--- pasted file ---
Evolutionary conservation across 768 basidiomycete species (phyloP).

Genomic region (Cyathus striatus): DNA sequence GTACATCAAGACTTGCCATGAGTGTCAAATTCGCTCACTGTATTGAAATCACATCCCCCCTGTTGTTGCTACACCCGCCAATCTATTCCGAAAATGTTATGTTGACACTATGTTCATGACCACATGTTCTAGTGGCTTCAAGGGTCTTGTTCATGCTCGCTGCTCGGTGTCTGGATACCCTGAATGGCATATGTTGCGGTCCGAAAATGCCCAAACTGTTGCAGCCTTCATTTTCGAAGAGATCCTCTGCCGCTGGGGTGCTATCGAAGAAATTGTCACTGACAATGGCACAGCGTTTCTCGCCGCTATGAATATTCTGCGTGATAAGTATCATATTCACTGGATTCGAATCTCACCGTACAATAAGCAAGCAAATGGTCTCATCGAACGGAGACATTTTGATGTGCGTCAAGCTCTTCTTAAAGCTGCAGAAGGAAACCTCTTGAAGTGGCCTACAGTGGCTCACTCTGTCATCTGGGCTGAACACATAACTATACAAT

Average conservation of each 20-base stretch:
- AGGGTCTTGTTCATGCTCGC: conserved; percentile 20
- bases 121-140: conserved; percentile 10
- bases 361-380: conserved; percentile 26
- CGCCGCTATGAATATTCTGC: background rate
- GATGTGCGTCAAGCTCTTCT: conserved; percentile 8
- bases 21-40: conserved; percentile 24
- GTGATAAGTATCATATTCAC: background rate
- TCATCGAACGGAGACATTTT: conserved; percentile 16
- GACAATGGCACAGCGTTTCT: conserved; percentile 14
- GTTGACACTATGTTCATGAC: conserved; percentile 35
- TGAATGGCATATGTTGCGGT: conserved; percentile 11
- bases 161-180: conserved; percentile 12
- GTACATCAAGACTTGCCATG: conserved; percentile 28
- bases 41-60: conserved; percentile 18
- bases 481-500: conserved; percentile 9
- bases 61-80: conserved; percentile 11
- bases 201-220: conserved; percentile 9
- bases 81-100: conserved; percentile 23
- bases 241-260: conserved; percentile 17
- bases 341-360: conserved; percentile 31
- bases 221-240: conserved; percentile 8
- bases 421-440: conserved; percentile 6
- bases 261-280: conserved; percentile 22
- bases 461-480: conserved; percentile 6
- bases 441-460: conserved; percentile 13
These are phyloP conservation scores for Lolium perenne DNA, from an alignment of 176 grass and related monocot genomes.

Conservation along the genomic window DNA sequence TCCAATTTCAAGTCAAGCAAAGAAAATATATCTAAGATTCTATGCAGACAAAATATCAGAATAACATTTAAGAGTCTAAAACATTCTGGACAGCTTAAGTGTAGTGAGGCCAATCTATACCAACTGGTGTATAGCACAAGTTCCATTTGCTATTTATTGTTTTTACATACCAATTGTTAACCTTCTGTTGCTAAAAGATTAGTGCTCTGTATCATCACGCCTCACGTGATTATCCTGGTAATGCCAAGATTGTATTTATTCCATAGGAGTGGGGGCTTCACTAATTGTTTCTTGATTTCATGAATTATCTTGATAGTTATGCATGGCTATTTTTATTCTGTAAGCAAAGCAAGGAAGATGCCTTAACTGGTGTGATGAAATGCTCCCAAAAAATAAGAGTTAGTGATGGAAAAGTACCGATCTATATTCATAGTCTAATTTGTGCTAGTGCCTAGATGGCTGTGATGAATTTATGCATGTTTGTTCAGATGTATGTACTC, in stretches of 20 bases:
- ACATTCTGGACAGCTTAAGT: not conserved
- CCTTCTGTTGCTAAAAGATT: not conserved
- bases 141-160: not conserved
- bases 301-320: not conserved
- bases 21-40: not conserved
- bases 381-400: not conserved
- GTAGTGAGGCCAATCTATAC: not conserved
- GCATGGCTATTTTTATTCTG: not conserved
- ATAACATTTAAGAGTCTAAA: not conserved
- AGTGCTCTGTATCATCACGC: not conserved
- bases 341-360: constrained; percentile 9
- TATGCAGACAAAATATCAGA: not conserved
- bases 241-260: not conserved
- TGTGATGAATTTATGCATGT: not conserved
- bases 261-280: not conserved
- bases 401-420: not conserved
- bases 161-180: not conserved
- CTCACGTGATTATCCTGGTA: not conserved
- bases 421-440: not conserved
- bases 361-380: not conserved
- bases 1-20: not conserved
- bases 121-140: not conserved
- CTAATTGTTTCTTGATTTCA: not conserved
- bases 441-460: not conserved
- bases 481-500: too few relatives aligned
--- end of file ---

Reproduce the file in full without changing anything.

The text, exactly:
Evolutionary conservation across 768 basidiomycete species (phyloP).

Genomic region (Cyathus striatus): DNA sequence GTACATCAAGACTTGCCATGAGTGTCAAATTCGCTCACTGTATTGAAATCACATCCCCCCTGTTGTTGCTACACCCGCCAATCTATTCCGAAAATGTTATGTTGACACTATGTTCATGACCACATGTTCTAGTGGCTTCAAGGGTCTTGTTCATGCTCGCTGCTCGGTGTCTGGATACCCTGAATGGCATATGTTGCGGTCCGAAAATGCCCAAACTGTTGCAGCCTTCATTTTCGAAGAGATCCTCTGCCGCTGGGGTGCTATCGAAGAAATTGTCACTGACAATGGCACAGCGTTTCTCGCCGCTATGAATATTCTGCGTGATAAGTATCATATTCACTGGATTCGAATCTCACCGTACAATAAGCAAGCAAATGGTCTCATCGAACGGAGACATTTTGATGTGCGTCAAGCTCTTCTTAAAGCTGCAGAAGGAAACCTCTTGAAGTGGCCTACAGTGGCTCACTCTGTCATCTGGGCTGAACACATAACTATACAAT

Average conservation of each 20-base stretch:
- AGGGTCTTGTTCATGCTCGC: conserved; percentile 20
- bases 121-140: conserved; percentile 10
- bases 361-380: conserved; percentile 26
- CGCCGCTATGAATATTCTGC: background rate
- GATGTGCGTCAAGCTCTTCT: conserved; percentile 8
- bases 21-40: conserved; percentile 24
- GTGATAAGTATCATATTCAC: background rate
- TCATCGAACGGAGACATTTT: conserved; percentile 16
- GACAATGGCACAGCGTTTCT: conserved; percentile 14
- GTTGACACTATGTTCATGAC: conserved; percentile 35
- TGAATGGCATATGTTGCGGT: conserved; percentile 11
- bases 161-180: conserved; percentile 12
- GTACATCAAGACTTGCCATG: conserved; percentile 28
- bases 41-60: conserved; percentile 18
- bases 481-500: conserved; percentile 9
- bases 61-80: conserved; percentile 11
- bases 201-220: conserved; percentile 9
- bases 81-100: conserved; percentile 23
- bases 241-260: conserved; percentile 17
- bases 341-360: conserved; percentile 31
- bases 221-240: conserved; percentile 8
- bases 421-440: conserved; percentile 6
- bases 261-280: conserved; percentile 22
- bases 461-480: conserved; percentile 6
- bases 441-460: conserved; percentile 13
These are phyloP conservation scores for Lolium perenne DNA, from an alignment of 176 grass and related monocot genomes.

Conservation along the genomic window DNA sequence TCCAATTTCAAGTCAAGCAAAGAAAATATATCTAAGATTCTATGCAGACAAAATATCAGAATAACATTTAAGAGTCTAAAACATTCTGGACAGCTTAAGTGTAGTGAGGCCAATCTATACCAACTGGTGTATAGCACAAGTTCCATTTGCTATTTATTGTTTTTACATACCAATTGTTAACCTTCTGTTGCTAAAAGATTAGTGCTCTGTATCATCACGCCTCACGTGATTATCCTGGTAATGCCAAGATTGTATTTATTCCATAGGAGTGGGGGCTTCACTAATTGTTTCTTGATTTCATGAATTATCTTGATAGTTATGCATGGCTATTTTTATTCTGTAAGCAAAGCAAGGAAGATGCCTTAACTGGTGTGATGAAATGCTCCCAAAAAATAAGAGTTAGTGATGGAAAAGTACCGATCTATATTCATAGTCTAATTTGTGCTAGTGCCTAGATGGCTGTGATGAATTTATGCATGTTTGTTCAGATGTATGTACTC, in stretches of 20 bases:
- ACATTCTGGACAGCTTAAGT: not conserved
- CCTTCTGTTGCTAAAAGATT: not conserved
- bases 141-160: not conserved
- bases 301-320: not conserved
- bases 21-40: not conserved
- bases 381-400: not conserved
- GTAGTGAGGCCAATCTATAC: not conserved
- GCATGGCTATTTTTATTCTG: not conserved
- ATAACATTTAAGAGTCTAAA: not conserved
- AGTGCTCTGTATCATCACGC: not conserved
- bases 341-360: constrained; percentile 9
- TATGCAGACAAAATATCAGA: not conserved
- bases 241-260: not conserved
- TGTGATGAATTTATGCATGT: not conserved
- bases 261-280: not conserved
- bases 401-420: not conserved
- bases 161-180: not conserved
- CTCACGTGATTATCCTGGTA: not conserved
- bases 421-440: not conserved
- bases 361-380: not conserved
- bases 1-20: not conserved
- bases 121-140: not conserved
- CTAATTGTTTCTTGATTTCA: not conserved
- bases 441-460: not conserved
- bases 481-500: too few relatives aligned